Most Catholics in the United States are probably familiar with the CRS Rice Bowl program, which is a practical way to support Catholic Relief Services’ efforts toward development and relief assistance in more than 100 countries.
During the school week before Palm Sunday, students in six high schools in the archdiocese—Iona Prep in New Rochelle; Maria Regina High School in Hartsdale; Archbishop Stepinac in White Plains; and St. Barnabas, the Academy of Mount St. Ursula and Cardinal Hayes High School, all in the Bronx—were given another perspective on the Lenten program beyond filling their Rice Bowls with coins.
The program was brought to life in the person of Thomas Awiapo, who was assisted by Catholic Relief Services as a young boy in Ghana, went on to earn a master’s degree in public administration from California State University East Bay and then worked for CRS in his native land.
Awiapo was a 10-year-old orphan struggling to survive when he first encountered CRS in his village in the northern part of the African nation. He was hungry and found that he could get fed if he attended school, which had a feeding program funded by the CRS Rice Bowl program.
About 40 years later, he still remembers receiving a snack in the morning and a hot meal later in the day.
“Going to school was not in my agenda. I was hungry. The teacher didn’t give you food without you going to class,” Awiapo told me in a phone interview on the last of his three days in New York.
Awiapo’s early years were hard. Besides the deaths of his parents, his two younger brothers also died.
He recalls CRS as a constant presence in Ghana. Until recent years, Awiapo said, the largely Christian country was the third-biggest recipient nation of CRS assistance in Africa. “If you were in Ghana, especially in the northern region, every village you went to, you could see CRS at work,” he said.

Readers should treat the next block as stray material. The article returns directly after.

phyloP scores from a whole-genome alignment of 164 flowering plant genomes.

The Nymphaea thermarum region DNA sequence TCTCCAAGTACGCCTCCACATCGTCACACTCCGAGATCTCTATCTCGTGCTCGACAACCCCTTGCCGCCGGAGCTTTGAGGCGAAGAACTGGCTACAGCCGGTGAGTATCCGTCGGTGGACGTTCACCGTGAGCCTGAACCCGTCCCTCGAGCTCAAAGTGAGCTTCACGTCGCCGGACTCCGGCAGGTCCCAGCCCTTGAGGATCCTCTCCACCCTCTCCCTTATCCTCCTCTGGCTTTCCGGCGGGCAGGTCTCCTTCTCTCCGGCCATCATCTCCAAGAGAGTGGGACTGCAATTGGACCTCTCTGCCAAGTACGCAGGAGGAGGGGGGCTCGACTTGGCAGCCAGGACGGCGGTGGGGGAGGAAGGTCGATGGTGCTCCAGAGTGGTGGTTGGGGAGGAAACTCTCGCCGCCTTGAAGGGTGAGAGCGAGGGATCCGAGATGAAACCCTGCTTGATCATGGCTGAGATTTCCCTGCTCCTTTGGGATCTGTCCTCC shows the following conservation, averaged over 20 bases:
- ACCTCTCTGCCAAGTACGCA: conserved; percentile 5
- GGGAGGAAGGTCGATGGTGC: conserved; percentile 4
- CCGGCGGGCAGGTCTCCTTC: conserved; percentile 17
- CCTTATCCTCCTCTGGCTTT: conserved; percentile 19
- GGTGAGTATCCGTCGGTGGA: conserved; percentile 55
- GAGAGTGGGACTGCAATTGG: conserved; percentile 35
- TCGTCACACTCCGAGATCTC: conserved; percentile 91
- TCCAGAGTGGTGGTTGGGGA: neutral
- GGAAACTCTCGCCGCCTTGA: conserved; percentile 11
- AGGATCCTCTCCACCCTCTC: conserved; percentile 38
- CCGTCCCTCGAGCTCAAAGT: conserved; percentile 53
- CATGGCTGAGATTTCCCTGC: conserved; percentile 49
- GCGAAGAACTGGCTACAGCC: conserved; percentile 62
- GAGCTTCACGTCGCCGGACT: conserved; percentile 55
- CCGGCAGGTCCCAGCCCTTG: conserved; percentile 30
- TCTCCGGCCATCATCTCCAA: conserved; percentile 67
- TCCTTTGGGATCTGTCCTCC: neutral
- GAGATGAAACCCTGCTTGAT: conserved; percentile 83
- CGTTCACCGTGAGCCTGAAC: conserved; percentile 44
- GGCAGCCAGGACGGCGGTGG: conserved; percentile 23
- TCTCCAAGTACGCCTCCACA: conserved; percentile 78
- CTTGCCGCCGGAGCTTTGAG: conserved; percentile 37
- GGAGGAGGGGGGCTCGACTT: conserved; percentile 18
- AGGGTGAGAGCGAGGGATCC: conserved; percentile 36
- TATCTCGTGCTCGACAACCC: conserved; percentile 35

Awiapo eventually came to see the food he craved as a means to an end. The lessons he learned eventually could make him and other students like him self-sufficient, able to provide for the nourishment of their own families, a goal of CRS’ efforts across the globe.
Today, he and his wife have their own family of four children ranging from ages 10 to 23.
The community where they live understands the value of education and now produces its own rice, beans and other vegetables.
Awiapo said he will never forget the aid and assistance CRS provided in Ghana. “CRS walked with us as a country,” he said. “It showed we can do it.”
For the past 10 Lenten seasons, Awiapo has come to the United States to tell his story from both sides of the CRS Rice Bowl, as a recipient and as a CRS worker. This year, he was here for 12 weeks, and was looking forward to going home to his family when I spoke with him April 12.
He has spoken at churches, schools and universities and conferences in 49 states. Nebraska is the lone state he hasn’t yet visited.
One thing he stresses to students is the important role of parents. “They can take that for granted,” he said. “I can tell them how painful that was, and to cherish the gift of their parents.”
Another lesson he strives to pass along is that food should not be wasted. “I tell them to think twice, because there are many children in the world who are hungry,” he said.
Part of the joy of telling his story is hearing how it is received, Awiapo said. One student recently said he would never complain about internet speed again.
“What I have shared with them makes them appreciate what they have,” Awiapo said.
Iona Prep student Jordan Gyapong said connecting the work of the CRS Rice Bowl program with a person who was speaking directly to students, faculty and others at Iona Prep made all the difference.
“Once it’s personal, it’s really an inspiration for the students,” he said.
When I caught up with Jordan by phone, he was outside San Juan, Puerto Rico, on a mission trip with a group of Iona Prep students helping to reconstruct a home badly damaged by Hurricane Maria.
“It’s really been a blessing for many of us,” Jordan said. “It’s all about the experience—it’s a life-changing moment.”
Awiapo said it would be hard to overestimate the role of personal stories in relating the story of the CRS Rice Bowl program. “People don’t give to numbers. They give to faces, to people, to stories.”